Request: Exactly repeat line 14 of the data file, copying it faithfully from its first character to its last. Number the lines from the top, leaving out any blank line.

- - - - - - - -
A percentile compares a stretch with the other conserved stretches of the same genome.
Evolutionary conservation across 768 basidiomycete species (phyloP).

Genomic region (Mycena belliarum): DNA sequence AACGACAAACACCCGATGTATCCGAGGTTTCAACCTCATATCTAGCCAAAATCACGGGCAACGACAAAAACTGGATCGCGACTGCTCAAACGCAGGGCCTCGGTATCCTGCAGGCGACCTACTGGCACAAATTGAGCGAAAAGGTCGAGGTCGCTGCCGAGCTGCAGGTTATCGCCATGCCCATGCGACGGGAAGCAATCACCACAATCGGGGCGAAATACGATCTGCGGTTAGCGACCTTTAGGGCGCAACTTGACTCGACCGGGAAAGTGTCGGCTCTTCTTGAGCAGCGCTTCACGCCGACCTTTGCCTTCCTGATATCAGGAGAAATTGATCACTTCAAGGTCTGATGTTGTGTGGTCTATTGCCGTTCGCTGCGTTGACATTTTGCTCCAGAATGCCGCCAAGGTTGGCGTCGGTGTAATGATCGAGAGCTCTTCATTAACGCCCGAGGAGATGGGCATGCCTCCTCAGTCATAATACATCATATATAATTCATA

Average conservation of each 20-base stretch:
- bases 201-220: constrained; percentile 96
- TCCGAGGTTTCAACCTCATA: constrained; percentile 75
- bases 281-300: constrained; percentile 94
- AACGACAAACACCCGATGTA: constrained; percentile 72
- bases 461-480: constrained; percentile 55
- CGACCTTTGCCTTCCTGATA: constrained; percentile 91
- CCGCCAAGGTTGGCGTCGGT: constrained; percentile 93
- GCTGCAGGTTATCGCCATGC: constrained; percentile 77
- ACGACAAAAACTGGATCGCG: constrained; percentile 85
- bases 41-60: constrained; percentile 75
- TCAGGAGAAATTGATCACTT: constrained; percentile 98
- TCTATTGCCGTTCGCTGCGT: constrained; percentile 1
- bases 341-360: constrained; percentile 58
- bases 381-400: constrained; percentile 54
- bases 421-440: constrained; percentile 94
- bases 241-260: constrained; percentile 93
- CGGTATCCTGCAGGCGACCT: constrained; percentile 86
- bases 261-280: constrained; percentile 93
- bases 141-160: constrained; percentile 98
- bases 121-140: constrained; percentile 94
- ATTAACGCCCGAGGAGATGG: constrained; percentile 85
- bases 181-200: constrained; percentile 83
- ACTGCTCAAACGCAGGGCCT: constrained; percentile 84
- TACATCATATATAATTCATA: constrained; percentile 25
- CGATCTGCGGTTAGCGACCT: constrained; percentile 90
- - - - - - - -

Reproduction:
- bases 41-60: constrained; percentile 75